Some court cases concern life and liberty, some are about money and manipulation, and others grubby politics and power. But in defamation cases everything’s at stake.
Our reputation and good name is our most valued asset, because when all is said and done it’s all we have. Youth is transient, beauty skin-deep, and material riches illusory. Our physical strength and allure inevitably wane and fade like yesterday’s flowers, and affluence and influence desert us like a fickle, fatuous friend.
Try as we may, in the end we just can’t take any of it with us. But the one thing we know will survive long after we’re gone is the memory of us that we leave behind. That’s something worth fighting for.
This week Britain’s Sunday Telegraph newspaper carried the story of a major Hollywood law-suit launched in LA by a snowy-haired centenarian. The day before she celebrated her 101st birthday at her home in Paris, long-retired film actress Olivia de Havilland sued the producers of the major new television series Feud: Bette and Joan, claiming their depiction of her in the series as a tittle-tattle who engaged in “Hollywood gossip” and “unkind and critical” remarks was “completely false” and inherently untrue.
Millennials may never have heard of the once-celebrated actress, and others perhaps have long forgotten her. But in days gone by Olivia de Havilland was one of the biggest stars in the golden age of Hollywood, appearing in 49 films between 1935 and 1988, and winning two Academy Awards in the process. Raised in America by British parents, she presented every inch the consummate lady, her characters always imbued with a sense of gentile reserve, appropriate discretion, and just a hint of an indomitable stiff upper lip.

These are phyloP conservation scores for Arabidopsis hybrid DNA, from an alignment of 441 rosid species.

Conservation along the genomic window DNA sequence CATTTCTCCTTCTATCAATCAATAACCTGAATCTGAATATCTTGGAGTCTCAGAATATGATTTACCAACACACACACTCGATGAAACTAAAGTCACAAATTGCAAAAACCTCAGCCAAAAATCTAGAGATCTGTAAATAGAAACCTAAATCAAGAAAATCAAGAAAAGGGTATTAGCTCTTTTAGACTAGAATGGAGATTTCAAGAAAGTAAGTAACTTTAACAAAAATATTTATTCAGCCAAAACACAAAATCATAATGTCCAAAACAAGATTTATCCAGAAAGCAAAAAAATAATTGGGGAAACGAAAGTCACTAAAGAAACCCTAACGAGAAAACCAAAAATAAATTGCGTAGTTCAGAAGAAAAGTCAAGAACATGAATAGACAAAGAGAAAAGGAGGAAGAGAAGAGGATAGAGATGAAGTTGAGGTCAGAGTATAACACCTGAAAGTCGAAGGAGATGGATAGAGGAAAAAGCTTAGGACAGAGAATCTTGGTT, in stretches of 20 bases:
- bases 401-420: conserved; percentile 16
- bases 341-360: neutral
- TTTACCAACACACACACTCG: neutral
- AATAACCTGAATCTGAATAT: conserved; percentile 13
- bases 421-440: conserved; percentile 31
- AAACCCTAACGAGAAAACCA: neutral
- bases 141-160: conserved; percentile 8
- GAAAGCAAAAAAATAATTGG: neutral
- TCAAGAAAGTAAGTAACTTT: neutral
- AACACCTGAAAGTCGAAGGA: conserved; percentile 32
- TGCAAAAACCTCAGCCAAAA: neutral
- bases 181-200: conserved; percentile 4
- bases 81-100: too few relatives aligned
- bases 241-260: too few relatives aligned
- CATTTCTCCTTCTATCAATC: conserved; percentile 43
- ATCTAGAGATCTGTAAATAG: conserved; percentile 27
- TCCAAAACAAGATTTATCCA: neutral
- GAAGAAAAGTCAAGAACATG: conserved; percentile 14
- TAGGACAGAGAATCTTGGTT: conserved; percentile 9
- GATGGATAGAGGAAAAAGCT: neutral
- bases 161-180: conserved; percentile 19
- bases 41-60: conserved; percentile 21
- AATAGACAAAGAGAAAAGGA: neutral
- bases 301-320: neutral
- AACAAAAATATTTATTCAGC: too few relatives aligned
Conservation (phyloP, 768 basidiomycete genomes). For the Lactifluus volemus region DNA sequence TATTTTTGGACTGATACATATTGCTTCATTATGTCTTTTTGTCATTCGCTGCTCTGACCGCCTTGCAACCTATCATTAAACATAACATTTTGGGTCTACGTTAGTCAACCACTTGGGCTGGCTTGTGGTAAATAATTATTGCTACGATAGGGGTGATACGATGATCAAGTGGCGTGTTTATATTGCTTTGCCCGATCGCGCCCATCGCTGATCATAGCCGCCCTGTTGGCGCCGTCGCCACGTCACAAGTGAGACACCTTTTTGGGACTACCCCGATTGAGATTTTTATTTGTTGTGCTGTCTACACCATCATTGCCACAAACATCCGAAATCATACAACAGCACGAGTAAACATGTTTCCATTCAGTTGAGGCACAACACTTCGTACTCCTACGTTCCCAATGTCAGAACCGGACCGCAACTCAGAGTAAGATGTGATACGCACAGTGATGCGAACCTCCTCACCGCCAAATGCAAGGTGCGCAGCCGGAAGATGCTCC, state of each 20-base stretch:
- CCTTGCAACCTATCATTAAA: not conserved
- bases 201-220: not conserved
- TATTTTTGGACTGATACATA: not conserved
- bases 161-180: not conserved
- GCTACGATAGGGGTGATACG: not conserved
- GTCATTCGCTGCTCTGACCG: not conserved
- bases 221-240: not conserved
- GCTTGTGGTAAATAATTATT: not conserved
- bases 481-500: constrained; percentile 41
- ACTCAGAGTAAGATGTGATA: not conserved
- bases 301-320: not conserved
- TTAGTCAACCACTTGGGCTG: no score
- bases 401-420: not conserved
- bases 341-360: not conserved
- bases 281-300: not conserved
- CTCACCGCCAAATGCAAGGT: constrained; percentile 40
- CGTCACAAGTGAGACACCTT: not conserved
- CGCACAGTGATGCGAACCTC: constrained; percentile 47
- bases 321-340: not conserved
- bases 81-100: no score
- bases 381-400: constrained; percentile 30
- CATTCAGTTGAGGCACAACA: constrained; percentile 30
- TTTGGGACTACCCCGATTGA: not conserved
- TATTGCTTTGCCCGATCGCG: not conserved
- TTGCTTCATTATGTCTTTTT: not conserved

So she didn’t take kindly to Catherine Zeta-Jones’ portrayal of her in the opening episode of Feud, a dramatisation of the legendary rivalry between Hollywood film icons Bette Davis and Joan Crawford, in which she unloads a barrage of abuse about her younger sister. It is a well-documented fact that throughout adulthood Ms de Havilland had a strained relationship with her younger sister Joan Fontaine, who was also an Oscar-winning actress of the day, and passed away in 2013. But she maintains she always showed impeccable restraint when their relationship was questioned in the media, and bristled at the Zeta-Jones portrayal, in which she refers to her sibling as “the bitch sister” and dumps on the strained relationship between Bette Davis and Joan Crawford.
The aging former actress complains the series Feud unfairly frames her as a hypocrite who peddled idle gossip to further her ambitions, in stark contrast with her reputation for good manners, class and kindness. That may not seem like much, and at 101 who wants to spend their time and money fighting court cases. But having spent a lifetime building a reputation for integrity and dignity, I guess it’s how Olivia de Havilland would like to be remembered. And that’s something worth fighting for.
Chris Nyst, Lawyer, Novelist and Film Maker